In the years that followed, the artist’s concerns widened, deepened, and matured, enabling her to stare into the hereafter itself. There, alongside shadows, she met the guardians of Hades: chthonic snakes, sacred trees, and mythical beasts. To bring these forms to a conscious level and to express them without fear, she drew upon the tree trunks, trees, and forests that had so captivated her.  Some of these trees were simply hibernating while others were victimized by arson, thunderbolts, or drought. Rather than dramatize the entire subject, she confines the representation by drawing trunks. She chooses black to portray the tension inherent within the subject matter, while symbolism guides her beyond these forms and allows her to explore supernatural realities.  Furthermore, the works reveal an intense play between light and shadow, shape and line, real and virtual; between pictures and their reflections. The compositions thus become endowed with a different character. Though black dominates, it is the light which determines them. Kavvatha uses light predominantly as background to emphasize shadows, to play with the volumes and the third dimension, which comes in and out of her work. It is this light that determines the painting gesture, emphasizing at the same time extraordinary features of the compositions; balance, symmetry, and beauty in texture and detail. Frequently in her works light behind a shape gives the composition a sense of shallow relief, unique in its exactitude and harmony. This impression is strengthened by the use of fine brushes which enhance texture, depth, and a hint of volume within the composition.


Antigoni Kavvatha creates her own universe, where all elements function in low tones, poetically and implicitly in order to correlate the present with the past, whether this has to do with contemporary cultural references, mythology and its reflection in life, or with her own artistic process. Her brushstrokes flow like a meander – that multidimensional, ancient Greek sign which is also an emblem of Greek heroes fighting against gods, as on the “meander lock” of Hercules in his battle with Triton. Special mention should, however, be made about her long painting “Python” (61 cm x 18.5 m, to 2011). Here, the tree trunk is transformed into a chthonic serpent, symbol of wisdom and knowledge. As tradition relates, its chthonic, subterranean character links it with the Underworld, a place dominated by supernatural beings that have died. Python expresses the martial powers of the gods of the Underworld, those sovereigns of darkness and enemies of the sun. The chthonic serpent is identified with thunder, the power of water, and all the river gods. It also represents the struggle between good and evil, positive and negative, black and white, and the battles of Zeus against Typhon, Apollo against Python, Hercules against Triton, and Osiris against Seth.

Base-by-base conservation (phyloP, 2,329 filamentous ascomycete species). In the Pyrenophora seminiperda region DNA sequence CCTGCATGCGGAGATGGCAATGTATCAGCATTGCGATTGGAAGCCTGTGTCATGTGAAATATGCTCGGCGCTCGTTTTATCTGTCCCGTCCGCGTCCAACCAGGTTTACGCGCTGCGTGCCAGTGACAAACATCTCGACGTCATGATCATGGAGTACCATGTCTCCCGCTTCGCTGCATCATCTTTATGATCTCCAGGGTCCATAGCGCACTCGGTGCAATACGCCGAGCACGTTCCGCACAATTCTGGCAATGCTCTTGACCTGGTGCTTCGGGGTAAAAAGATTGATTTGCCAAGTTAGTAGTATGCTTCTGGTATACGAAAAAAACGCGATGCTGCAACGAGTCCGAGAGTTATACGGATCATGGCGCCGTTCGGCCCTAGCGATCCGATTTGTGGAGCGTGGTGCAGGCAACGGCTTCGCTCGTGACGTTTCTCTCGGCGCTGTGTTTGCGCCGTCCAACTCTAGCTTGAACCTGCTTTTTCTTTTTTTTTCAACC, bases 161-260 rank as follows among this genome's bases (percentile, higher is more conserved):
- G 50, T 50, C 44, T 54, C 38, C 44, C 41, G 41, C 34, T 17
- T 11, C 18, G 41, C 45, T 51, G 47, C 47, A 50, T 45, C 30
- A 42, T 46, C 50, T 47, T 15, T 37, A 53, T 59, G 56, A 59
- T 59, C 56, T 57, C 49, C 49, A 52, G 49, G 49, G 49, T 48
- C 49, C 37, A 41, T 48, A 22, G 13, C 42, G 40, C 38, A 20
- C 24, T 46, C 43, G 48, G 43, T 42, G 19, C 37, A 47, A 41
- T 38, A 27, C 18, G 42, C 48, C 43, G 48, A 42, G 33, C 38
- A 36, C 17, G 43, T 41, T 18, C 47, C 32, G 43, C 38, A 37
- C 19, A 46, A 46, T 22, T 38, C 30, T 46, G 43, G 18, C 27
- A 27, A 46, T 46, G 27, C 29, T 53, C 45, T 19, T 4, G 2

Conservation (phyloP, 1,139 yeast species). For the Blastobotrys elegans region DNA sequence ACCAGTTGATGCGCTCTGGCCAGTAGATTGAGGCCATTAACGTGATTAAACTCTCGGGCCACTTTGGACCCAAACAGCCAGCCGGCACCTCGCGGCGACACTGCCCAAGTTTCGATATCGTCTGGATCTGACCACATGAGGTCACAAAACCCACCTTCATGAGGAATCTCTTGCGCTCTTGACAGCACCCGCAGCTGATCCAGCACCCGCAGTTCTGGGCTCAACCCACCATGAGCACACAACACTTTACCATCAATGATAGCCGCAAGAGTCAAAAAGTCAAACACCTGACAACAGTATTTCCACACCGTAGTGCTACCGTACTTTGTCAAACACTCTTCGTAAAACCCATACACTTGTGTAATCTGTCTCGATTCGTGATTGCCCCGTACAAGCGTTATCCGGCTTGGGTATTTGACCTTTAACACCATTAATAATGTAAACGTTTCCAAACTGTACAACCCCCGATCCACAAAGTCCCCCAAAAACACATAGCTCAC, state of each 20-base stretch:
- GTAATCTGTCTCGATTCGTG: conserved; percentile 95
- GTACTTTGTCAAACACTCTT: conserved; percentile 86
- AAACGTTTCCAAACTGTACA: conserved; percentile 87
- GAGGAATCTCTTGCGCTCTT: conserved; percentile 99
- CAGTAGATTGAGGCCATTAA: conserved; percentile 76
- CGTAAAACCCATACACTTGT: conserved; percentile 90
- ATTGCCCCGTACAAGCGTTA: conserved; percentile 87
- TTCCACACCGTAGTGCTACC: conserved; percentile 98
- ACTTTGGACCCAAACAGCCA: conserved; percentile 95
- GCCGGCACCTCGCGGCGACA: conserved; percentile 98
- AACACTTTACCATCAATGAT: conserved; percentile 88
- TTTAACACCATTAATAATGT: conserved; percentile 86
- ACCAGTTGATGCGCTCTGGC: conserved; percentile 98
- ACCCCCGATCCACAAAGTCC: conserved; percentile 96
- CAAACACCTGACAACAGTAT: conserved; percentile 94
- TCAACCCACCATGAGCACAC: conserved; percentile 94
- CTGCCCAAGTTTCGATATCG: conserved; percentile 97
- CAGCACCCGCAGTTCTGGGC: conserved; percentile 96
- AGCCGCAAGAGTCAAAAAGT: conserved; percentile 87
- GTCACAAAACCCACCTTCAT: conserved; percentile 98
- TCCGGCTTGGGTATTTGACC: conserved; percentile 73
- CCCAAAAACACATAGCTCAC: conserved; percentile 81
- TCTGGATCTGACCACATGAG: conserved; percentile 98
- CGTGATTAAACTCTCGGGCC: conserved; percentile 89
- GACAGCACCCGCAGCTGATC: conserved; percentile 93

This is the art of Antigoni Kavvatha; impressive and elaborate at first sight, poetic and deeply symbolic upon closer examination. Looking at her paintings, one may see in them an ecological sensibility or become moved by one of many universal themes: mythology, psychological processes, mankind’s perpetual existential struggle, and the dominance of life over death. In other words, she connects in her own way yesterday with today, knowledge of the past with contemporary reality. This makes her authentic and forever topical.


Symbolic, low-toned, inventive, but at the same time demanding with the pictorial product, Kavvatha has managed to create a personal style that makes her work original and occasionally difficult to classify, yet always unique in structure and texture. This much can be explained; everything she attempts has a teleological character. That is, her works serve the purpose of the harmonious co-existence between drawing and form, color and shape, meaning and content.


Most of her compositions are perfectly organized in two dimensions within a concrete framework, a characteristic of her ability to define the space. Other images extend to infinity, beyond the confines of the artwork itself. She invents her own ways to transcend these limits and, in so doing, she enhances the imagination, prompting the spectator to participate, giving him the opportunity to dream or pose his own version, and inviting him to a dialogue. Kavvatha’s adroitness, her attention to detail, the exactness of the drawings, and her creative consistency constitute integral elements of her work, which is constantly enriched, acquiring new dynamics.  These black-and-white compositions and the complex friezes (acrylic paint on mylar, a synthetic rice paper which is a new element in her work) dominated by vivid brushstrokes, a vibrant expression, and the absolute control of the artist’s means. All of these constitute telling elements not only of her evolution in the world of painting, but also of her deep fascination with nature and life, myth and reality, the visible and the invisible, the seeming and the being.



Pegy Kounenaki

Athens, March 2011